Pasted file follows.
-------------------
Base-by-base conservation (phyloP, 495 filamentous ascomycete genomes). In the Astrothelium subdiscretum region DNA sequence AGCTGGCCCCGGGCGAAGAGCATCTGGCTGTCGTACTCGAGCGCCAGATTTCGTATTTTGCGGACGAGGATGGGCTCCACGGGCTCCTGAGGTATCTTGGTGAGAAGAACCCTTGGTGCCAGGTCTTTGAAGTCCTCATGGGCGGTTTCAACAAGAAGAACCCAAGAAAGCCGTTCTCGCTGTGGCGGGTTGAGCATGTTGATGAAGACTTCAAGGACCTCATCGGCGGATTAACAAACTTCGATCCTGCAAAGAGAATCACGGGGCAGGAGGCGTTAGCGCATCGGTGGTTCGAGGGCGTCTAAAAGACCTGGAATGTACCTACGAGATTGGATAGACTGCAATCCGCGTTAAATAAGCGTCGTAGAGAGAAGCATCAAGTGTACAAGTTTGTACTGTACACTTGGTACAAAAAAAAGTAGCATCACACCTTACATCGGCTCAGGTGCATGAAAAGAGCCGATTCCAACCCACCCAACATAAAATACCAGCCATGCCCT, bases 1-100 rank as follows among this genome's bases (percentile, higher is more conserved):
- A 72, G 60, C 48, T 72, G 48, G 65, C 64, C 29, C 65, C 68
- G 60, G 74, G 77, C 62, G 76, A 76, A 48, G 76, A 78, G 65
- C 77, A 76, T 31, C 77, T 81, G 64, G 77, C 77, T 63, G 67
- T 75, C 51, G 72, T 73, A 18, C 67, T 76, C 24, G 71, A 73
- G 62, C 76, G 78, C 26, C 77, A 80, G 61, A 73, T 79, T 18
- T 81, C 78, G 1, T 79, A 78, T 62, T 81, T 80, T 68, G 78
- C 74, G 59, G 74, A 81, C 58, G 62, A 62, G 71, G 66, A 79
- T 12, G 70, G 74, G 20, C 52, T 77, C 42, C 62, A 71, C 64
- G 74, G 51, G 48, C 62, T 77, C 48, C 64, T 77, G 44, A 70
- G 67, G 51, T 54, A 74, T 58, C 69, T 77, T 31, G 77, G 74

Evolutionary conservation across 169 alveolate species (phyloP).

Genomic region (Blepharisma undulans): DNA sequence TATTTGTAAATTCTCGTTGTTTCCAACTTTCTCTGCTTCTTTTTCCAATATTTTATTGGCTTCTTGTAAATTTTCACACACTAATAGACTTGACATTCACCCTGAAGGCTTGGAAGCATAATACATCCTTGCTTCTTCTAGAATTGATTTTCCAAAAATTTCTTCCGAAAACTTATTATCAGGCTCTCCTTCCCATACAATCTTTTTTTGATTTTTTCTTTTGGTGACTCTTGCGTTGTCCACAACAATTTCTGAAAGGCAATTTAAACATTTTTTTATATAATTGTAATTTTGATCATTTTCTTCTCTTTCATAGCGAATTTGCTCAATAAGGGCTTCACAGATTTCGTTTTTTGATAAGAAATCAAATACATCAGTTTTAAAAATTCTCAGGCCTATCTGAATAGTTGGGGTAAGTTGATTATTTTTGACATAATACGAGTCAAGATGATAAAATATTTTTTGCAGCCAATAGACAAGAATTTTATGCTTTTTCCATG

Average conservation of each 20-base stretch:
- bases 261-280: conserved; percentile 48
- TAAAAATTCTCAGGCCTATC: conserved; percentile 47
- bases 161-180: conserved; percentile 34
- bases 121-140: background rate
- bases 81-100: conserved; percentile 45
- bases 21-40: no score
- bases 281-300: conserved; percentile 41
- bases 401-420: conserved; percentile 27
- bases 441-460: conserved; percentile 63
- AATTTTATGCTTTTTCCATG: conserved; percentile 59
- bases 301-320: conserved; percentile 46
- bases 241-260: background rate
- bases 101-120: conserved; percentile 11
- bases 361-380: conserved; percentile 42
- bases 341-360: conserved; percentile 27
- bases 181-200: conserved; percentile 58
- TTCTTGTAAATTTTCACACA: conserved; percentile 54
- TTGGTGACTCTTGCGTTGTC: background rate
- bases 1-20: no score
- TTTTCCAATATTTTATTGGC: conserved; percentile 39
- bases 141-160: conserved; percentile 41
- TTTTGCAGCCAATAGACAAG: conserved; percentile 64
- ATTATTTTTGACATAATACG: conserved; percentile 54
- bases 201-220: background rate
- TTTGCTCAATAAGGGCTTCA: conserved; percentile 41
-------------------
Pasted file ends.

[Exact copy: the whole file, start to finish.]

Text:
Base-by-base conservation (phyloP, 495 filamentous ascomycete genomes). In the Astrothelium subdiscretum region DNA sequence AGCTGGCCCCGGGCGAAGAGCATCTGGCTGTCGTACTCGAGCGCCAGATTTCGTATTTTGCGGACGAGGATGGGCTCCACGGGCTCCTGAGGTATCTTGGTGAGAAGAACCCTTGGTGCCAGGTCTTTGAAGTCCTCATGGGCGGTTTCAACAAGAAGAACCCAAGAAAGCCGTTCTCGCTGTGGCGGGTTGAGCATGTTGATGAAGACTTCAAGGACCTCATCGGCGGATTAACAAACTTCGATCCTGCAAAGAGAATCACGGGGCAGGAGGCGTTAGCGCATCGGTGGTTCGAGGGCGTCTAAAAGACCTGGAATGTACCTACGAGATTGGATAGACTGCAATCCGCGTTAAATAAGCGTCGTAGAGAGAAGCATCAAGTGTACAAGTTTGTACTGTACACTTGGTACAAAAAAAAGTAGCATCACACCTTACATCGGCTCAGGTGCATGAAAAGAGCCGATTCCAACCCACCCAACATAAAATACCAGCCATGCCCT, bases 1-100 rank as follows among this genome's bases (percentile, higher is more conserved):
- A 72, G 60, C 48, T 72, G 48, G 65, C 64, C 29, C 65, C 68
- G 60, G 74, G 77, C 62, G 76, A 76, A 48, G 76, A 78, G 65
- C 77, A 76, T 31, C 77, T 81, G 64, G 77, C 77, T 63, G 67
- T 75, C 51, G 72, T 73, A 18, C 67, T 76, C 24, G 71, A 73
- G 62, C 76, G 78, C 26, C 77, A 80, G 61, A 73, T 79, T 18
- T 81, C 78, G 1, T 79, A 78, T 62, T 81, T 80, T 68, G 78
- C 74, G 59, G 74, A 81, C 58, G 62, A 62, G 71, G 66, A 79
- T 12, G 70, G 74, G 20, C 52, T 77, C 42, C 62, A 71, C 64
- G 74, G 51, G 48, C 62, T 77, C 48, C 64, T 77, G 44, A 70
- G 67, G 51, T 54, A 74, T 58, C 69, T 77, T 31, G 77, G 74

Evolutionary conservation across 169 alveolate species (phyloP).

Genomic region (Blepharisma undulans): DNA sequence TATTTGTAAATTCTCGTTGTTTCCAACTTTCTCTGCTTCTTTTTCCAATATTTTATTGGCTTCTTGTAAATTTTCACACACTAATAGACTTGACATTCACCCTGAAGGCTTGGAAGCATAATACATCCTTGCTTCTTCTAGAATTGATTTTCCAAAAATTTCTTCCGAAAACTTATTATCAGGCTCTCCTTCCCATACAATCTTTTTTTGATTTTTTCTTTTGGTGACTCTTGCGTTGTCCACAACAATTTCTGAAAGGCAATTTAAACATTTTTTTATATAATTGTAATTTTGATCATTTTCTTCTCTTTCATAGCGAATTTGCTCAATAAGGGCTTCACAGATTTCGTTTTTTGATAAGAAATCAAATACATCAGTTTTAAAAATTCTCAGGCCTATCTGAATAGTTGGGGTAAGTTGATTATTTTTGACATAATACGAGTCAAGATGATAAAATATTTTTTGCAGCCAATAGACAAGAATTTTATGCTTTTTCCATG

Average conservation of each 20-base stretch:
- bases 261-280: conserved; percentile 48
- TAAAAATTCTCAGGCCTATC: conserved; percentile 47
- bases 161-180: conserved; percentile 34
- bases 121-140: background rate
- bases 81-100: conserved; percentile 45
- bases 21-40: no score
- bases 281-300: conserved; percentile 41
- bases 401-420: conserved; percentile 27
- bases 441-460: conserved; percentile 63
- AATTTTATGCTTTTTCCATG: conserved; percentile 59
- bases 301-320: conserved; percentile 46
- bases 241-260: background rate
- bases 101-120: conserved; percentile 11
- bases 361-380: conserved; percentile 42
- bases 341-360: conserved; percentile 27
- bases 181-200: conserved; percentile 58
- TTCTTGTAAATTTTCACACA: conserved; percentile 54
- TTGGTGACTCTTGCGTTGTC: background rate
- bases 1-20: no score
- TTTTCCAATATTTTATTGGC: conserved; percentile 39
- bases 141-160: conserved; percentile 41
- TTTTGCAGCCAATAGACAAG: conserved; percentile 64
- ATTATTTTTGACATAATACG: conserved; percentile 54
- bases 201-220: background rate
- TTTGCTCAATAAGGGCTTCA: conserved; percentile 41